Book Review · Film

Hogwarts, a Personal History

In the fall of 2001, I had never heard of the wizard named Harry Potter. I was nineteen—a sophomore at Ohio University in Athens, Ohio. I lived on South Green on the second floor of O’Bleness Hall. My roommate was Pam Prinz, a woman who could always make me laugh.

Do you even recognize the girl I was back then?
First quarter of my sophomore year was moving along slowly, probably because I was miserable my sophomore year. I was a theater major at the time; it didn’t take long for me to realize that being a theater major was akin to paying people to make you feel bad about yourself. I would change to Creative Writing the last quarter of my sophomore year, and I would discover my purpose in life. But that was still months away.

As we prepared to head home for Ohio University’s six-week Thanksgiving/Christmas break, I remember Pam was really excited about a new movie about to open in theaters: Harry Potter and the Sorcerer’s Stone. I’d never heard of Harry Potter; I was a Lord of the Rings girl, and no one could ever compare to my Tolkien. But knowing how fragile I was at the time—and knowing me quite well in general—Pam shoved a book under my nose and told me to read it over break.

The book looked exciting. It was light in my hands and a bit tattered around the edges from too many readings. An awkward teenage boy on a flying broomstick lingered center stage, and although the cover was filled with imagery, most of it didn’t make any sense to someone who’d never heard of Harry Potter, let alone JK Rowling.

I opened the book to Chapter One … “Mr. And Mrs. Dursley, of number four, Privet Drive, were proud to say that they were perfectly normal, thank you very much. They were the last people you’d expect to be involved in anything strange or mysterious, because they just didn’t hold with such nonsense …”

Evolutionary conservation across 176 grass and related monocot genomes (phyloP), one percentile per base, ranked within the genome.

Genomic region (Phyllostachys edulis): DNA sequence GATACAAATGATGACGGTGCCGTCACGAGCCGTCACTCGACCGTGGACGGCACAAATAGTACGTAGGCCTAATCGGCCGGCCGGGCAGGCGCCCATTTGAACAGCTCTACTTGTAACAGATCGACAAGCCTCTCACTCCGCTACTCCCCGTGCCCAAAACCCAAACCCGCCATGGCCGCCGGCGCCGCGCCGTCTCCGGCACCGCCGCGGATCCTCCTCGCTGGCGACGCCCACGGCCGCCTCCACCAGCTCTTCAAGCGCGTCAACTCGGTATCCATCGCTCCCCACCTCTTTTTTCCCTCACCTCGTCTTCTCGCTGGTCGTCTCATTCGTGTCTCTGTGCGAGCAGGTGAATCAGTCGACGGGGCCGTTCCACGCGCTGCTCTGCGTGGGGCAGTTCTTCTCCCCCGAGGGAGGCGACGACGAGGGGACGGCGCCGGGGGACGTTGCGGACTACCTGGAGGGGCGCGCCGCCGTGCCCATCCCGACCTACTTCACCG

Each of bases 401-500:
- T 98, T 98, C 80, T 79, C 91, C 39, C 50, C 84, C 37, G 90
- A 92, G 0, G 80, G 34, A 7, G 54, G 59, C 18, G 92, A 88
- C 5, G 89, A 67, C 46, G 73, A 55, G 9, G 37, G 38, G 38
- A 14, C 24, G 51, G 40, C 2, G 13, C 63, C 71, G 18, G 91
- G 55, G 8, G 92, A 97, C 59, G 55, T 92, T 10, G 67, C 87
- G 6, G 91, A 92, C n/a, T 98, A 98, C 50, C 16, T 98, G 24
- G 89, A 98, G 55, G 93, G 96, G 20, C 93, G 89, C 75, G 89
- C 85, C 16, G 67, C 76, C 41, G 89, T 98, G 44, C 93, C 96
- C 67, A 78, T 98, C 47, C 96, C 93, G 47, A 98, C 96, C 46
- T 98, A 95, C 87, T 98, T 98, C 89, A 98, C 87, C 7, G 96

I liked the tone—light, funny, interesting. I liked the idea: some kid who’s a wizard but doesn’t know he’s a wizard. I particularly liked the world of magic, and soon I would find I loved the world of Hogwarts. It didn’t take me long to finish Harry Potter, Book 1. Once I started, I couldn’t put it down. I saw the movie over Christmas break, and well, I was done for.

The good news? This JK Rowling chick had been writing Harry Potter books since 1997! I had catching up to do! I had to read Harry Potter and the Chamber of Secrets. Then, I had to read Harry Potter and the Prisoner of Azkaban. Then, I had to … wait. And wait. Until July 30, 2002, when I stood in line to buy Harry Potter and the Goblet of Fire (my favorite) at midnight. For every book, there was another movie, and I often stood in line to see the movies at midnight, too. I was hooked, gone, addicted.

Sophomore year at Ohio University, Harry Potter saved me. He allowed me to escape the misery that was being a theater major. I would have given just about anything to be accepted into the Hogwarts School of Witchcraft and Wizardry. I still would, I suppose, although I guess I would be a professor by now, wouldn’t I?

The Harry Potter kids, circa 2001.
In a little over twelve hours, I will sit in a darkened theater and watch the final installment of the Harry Potter movies. The book series ended years ago; now, finally, the movies have caught up. Tonight represents the end of a ten-year love affair.

I’m currently re-reading Harry Potter and the Sorcerer’s Stone, and as enthralled as I was back in 2001, I am now completely crushed. I can barely read the words without getting teary-eyed. I remember that naïve eleven-year-old Harry back in Book 1 who didn’t know about magic. He didn’t know about Hogwarts, and he certainly didn’t know that Book 1 was the beginning of a tragic series of events that would eventually steal most of the people he would come to love. He was so innocent back then, and in 2001, I guess I was, too.